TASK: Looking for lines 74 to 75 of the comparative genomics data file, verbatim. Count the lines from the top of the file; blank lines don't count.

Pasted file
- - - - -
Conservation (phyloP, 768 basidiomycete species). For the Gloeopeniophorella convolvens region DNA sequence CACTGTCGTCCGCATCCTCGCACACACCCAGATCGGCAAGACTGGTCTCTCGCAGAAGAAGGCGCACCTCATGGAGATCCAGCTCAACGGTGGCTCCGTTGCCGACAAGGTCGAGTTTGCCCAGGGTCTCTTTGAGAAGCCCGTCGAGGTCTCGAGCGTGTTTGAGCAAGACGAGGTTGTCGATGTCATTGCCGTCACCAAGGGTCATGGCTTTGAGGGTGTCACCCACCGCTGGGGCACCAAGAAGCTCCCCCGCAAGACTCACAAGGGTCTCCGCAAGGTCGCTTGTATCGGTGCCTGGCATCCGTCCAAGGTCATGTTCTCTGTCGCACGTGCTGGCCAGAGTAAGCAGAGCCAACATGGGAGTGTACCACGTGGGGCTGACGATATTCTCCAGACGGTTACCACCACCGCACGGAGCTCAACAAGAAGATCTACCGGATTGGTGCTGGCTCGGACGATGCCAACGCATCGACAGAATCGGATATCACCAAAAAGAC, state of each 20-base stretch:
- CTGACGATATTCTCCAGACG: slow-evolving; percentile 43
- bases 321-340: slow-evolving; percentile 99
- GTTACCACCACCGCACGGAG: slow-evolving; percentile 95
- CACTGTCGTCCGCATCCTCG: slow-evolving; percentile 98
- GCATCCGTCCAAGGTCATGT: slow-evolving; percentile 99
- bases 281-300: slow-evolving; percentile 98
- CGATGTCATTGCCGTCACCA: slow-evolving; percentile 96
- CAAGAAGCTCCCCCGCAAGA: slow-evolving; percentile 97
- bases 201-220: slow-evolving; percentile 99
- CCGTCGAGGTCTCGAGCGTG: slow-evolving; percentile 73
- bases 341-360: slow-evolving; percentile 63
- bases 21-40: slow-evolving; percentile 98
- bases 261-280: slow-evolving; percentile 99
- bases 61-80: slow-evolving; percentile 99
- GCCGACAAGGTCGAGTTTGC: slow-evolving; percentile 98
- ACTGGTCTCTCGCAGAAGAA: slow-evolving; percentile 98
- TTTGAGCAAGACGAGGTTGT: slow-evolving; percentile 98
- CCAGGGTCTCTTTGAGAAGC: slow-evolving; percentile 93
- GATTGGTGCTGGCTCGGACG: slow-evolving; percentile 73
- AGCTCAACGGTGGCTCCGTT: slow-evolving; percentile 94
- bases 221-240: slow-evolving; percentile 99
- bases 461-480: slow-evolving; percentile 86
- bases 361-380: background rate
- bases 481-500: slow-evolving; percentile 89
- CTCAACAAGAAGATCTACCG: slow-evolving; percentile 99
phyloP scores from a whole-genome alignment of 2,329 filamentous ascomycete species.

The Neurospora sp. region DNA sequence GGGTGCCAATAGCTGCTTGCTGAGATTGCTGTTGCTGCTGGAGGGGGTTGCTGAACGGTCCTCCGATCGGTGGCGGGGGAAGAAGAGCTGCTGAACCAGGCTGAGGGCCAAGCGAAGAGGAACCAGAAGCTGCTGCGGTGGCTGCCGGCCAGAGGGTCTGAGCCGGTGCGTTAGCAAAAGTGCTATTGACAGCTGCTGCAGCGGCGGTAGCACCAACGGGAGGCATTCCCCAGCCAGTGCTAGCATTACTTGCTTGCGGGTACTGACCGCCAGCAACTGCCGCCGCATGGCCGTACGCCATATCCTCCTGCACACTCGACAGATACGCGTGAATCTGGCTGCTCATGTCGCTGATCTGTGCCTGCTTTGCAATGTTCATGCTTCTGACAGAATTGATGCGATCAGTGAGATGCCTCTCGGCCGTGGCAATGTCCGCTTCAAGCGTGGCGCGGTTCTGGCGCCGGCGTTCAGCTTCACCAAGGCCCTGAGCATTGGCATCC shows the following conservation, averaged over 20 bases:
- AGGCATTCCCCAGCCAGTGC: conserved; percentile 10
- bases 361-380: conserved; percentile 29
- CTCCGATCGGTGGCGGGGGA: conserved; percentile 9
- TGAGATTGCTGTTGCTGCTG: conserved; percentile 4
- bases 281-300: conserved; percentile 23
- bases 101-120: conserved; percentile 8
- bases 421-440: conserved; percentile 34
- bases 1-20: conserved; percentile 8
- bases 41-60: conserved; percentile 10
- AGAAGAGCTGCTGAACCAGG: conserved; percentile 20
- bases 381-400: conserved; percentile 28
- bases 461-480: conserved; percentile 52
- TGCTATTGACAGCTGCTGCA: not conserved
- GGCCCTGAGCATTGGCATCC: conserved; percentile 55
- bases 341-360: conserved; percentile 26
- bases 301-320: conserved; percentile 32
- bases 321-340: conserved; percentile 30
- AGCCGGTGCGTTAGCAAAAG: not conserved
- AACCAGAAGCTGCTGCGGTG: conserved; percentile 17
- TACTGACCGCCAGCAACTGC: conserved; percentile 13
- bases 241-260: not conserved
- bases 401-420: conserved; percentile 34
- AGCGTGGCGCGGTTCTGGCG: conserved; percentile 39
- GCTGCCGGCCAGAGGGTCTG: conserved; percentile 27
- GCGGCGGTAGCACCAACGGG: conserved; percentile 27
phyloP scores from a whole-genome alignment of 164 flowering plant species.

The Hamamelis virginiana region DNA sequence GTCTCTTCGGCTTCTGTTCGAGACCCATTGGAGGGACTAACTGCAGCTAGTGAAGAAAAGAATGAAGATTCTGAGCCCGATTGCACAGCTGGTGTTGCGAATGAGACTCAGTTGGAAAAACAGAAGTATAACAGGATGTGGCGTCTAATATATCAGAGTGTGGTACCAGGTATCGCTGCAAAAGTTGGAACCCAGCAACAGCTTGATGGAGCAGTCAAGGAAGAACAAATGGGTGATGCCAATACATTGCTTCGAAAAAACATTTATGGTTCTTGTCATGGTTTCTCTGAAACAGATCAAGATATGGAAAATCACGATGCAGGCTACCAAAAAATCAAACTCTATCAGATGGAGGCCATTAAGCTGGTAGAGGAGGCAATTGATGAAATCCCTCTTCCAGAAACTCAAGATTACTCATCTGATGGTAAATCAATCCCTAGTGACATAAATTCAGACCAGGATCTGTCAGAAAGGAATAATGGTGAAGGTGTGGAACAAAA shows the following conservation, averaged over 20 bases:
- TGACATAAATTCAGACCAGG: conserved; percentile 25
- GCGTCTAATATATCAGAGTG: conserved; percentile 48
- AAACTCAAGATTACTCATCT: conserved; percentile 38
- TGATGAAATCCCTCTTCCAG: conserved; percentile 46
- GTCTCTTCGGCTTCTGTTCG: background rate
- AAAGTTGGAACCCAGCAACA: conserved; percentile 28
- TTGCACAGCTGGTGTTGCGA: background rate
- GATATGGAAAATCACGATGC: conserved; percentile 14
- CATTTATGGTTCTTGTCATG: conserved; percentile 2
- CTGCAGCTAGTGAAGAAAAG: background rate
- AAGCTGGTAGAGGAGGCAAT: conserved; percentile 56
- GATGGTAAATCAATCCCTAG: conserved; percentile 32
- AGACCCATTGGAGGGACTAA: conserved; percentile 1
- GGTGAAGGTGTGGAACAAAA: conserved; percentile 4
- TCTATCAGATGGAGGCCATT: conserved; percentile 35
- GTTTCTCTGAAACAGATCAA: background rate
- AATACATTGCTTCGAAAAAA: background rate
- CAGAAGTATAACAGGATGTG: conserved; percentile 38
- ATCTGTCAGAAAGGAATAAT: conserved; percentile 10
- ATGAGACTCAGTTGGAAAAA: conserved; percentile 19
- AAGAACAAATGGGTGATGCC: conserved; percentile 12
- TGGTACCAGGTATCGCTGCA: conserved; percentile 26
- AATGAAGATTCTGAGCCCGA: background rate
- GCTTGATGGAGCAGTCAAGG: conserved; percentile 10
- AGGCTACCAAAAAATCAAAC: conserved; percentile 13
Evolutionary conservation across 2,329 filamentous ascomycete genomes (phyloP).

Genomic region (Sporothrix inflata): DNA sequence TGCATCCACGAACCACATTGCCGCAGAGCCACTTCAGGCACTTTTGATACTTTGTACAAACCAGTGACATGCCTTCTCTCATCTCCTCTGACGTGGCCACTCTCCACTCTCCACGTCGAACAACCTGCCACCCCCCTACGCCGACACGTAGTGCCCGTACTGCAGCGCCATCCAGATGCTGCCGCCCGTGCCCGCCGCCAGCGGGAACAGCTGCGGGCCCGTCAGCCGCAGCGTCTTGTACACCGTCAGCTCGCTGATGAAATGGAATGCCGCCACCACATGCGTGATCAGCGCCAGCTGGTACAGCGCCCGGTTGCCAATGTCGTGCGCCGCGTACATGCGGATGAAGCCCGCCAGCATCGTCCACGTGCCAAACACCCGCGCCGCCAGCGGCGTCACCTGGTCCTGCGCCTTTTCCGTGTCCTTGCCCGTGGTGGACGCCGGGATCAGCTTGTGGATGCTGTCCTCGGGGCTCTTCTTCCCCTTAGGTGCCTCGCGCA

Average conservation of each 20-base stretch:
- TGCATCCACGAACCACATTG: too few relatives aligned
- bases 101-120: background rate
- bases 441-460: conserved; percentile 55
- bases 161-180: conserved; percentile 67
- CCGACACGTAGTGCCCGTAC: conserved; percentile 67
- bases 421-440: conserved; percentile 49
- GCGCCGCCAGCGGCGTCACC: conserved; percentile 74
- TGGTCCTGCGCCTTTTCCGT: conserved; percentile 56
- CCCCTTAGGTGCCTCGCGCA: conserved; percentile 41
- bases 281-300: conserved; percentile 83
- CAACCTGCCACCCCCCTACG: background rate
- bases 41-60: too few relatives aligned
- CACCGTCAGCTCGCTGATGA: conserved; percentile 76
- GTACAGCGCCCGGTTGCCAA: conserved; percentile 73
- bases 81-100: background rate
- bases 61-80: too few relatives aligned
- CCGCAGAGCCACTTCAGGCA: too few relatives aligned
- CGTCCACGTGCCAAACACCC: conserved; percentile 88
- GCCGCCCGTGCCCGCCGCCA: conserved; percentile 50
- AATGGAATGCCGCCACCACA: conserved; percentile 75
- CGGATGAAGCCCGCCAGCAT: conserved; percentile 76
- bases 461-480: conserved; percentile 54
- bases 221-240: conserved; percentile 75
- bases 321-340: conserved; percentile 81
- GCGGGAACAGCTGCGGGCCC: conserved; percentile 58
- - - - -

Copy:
- ATCTGTCAGAAAGGAATAAT: conserved; percentile 10
- ATGAGACTCAGTTGGAAAAA: conserved; percentile 19